THE COALITION's watered-down plans to ban the sale of alcohol below cost price will not resolve the problem of binge-drinking, campaigners have warned.
Crime Prevention Minister James Brokenshire said yesterday that the coalition was taking an important first step towards banning below-cost sales of alcohol.
Critics said, however, the proposals did not go far enough and were a "green light for supermarkets to keep selling booze at pocket-money prices".
The ban was promised as part of efforts to tackle alcohol-related crime and disorder which costs the taxpayer up to 13bn each year.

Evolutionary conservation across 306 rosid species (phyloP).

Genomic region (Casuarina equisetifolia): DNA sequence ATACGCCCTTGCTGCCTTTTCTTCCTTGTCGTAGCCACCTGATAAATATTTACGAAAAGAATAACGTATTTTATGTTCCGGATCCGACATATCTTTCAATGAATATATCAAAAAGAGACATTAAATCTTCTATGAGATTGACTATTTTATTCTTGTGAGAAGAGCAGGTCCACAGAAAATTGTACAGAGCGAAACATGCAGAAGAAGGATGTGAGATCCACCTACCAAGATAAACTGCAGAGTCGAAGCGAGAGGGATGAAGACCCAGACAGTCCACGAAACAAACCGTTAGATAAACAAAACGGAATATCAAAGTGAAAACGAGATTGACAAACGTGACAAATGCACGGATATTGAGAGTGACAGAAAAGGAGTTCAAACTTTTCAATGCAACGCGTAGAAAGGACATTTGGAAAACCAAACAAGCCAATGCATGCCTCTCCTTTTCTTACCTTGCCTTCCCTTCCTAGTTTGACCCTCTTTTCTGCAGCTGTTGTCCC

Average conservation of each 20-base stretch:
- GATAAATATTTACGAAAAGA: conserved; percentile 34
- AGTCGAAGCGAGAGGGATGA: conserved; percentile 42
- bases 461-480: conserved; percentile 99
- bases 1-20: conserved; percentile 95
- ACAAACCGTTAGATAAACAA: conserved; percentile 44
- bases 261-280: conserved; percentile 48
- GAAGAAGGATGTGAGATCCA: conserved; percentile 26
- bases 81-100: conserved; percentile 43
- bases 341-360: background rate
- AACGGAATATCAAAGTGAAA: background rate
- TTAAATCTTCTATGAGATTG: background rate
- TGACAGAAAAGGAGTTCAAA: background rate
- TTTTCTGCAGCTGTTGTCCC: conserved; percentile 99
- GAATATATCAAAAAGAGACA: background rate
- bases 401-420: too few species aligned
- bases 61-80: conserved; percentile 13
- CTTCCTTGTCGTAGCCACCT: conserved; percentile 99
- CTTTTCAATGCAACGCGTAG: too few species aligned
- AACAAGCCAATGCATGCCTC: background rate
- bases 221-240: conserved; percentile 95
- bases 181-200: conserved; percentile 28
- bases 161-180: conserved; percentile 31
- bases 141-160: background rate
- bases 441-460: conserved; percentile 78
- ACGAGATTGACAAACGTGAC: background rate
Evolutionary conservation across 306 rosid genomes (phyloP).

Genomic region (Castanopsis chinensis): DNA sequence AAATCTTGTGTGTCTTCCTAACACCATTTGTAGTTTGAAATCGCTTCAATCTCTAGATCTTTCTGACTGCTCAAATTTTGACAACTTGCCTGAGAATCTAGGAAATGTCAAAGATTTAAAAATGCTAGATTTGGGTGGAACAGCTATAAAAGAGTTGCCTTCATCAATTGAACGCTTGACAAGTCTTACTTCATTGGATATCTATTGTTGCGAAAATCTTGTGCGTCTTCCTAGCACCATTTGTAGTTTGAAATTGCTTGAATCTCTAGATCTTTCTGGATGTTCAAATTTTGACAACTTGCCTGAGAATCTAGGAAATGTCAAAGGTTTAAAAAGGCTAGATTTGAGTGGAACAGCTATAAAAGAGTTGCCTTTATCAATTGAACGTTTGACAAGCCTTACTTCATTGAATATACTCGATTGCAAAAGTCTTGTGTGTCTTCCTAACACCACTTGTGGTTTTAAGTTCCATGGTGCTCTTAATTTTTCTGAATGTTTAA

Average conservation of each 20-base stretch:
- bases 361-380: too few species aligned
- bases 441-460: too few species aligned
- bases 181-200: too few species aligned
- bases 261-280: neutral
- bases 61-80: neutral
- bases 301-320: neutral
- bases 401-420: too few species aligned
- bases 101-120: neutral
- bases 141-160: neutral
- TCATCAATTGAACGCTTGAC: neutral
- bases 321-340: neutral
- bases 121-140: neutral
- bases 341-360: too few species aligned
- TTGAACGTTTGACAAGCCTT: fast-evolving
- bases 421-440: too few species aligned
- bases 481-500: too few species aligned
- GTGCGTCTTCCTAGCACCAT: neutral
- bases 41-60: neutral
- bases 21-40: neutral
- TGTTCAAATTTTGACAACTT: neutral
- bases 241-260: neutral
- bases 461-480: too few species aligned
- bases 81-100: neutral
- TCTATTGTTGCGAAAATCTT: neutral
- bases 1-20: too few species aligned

Leeds North West MP Greg Mulholland, chairman of the all-party Parliamentary Save the Pub Group, criticised the Government's ban for only preventing the sale of alcohol at prices below duty plus VAT.
He said: "The Save the Pub Group and I are pleased that the Government has taken action but very disappointed by the definition used and I am afraid this move will achieve very little."
The proposals were attacked yesterday as a new study by academics at a Yorkshire University claimed that increasing the cost of alcoholic drinks leads to a drop in crime.
Health and legal experts from Sheffield University's findings were based on a review of all published studies on the direct effects of pricing and taxation on alcohol-related crime.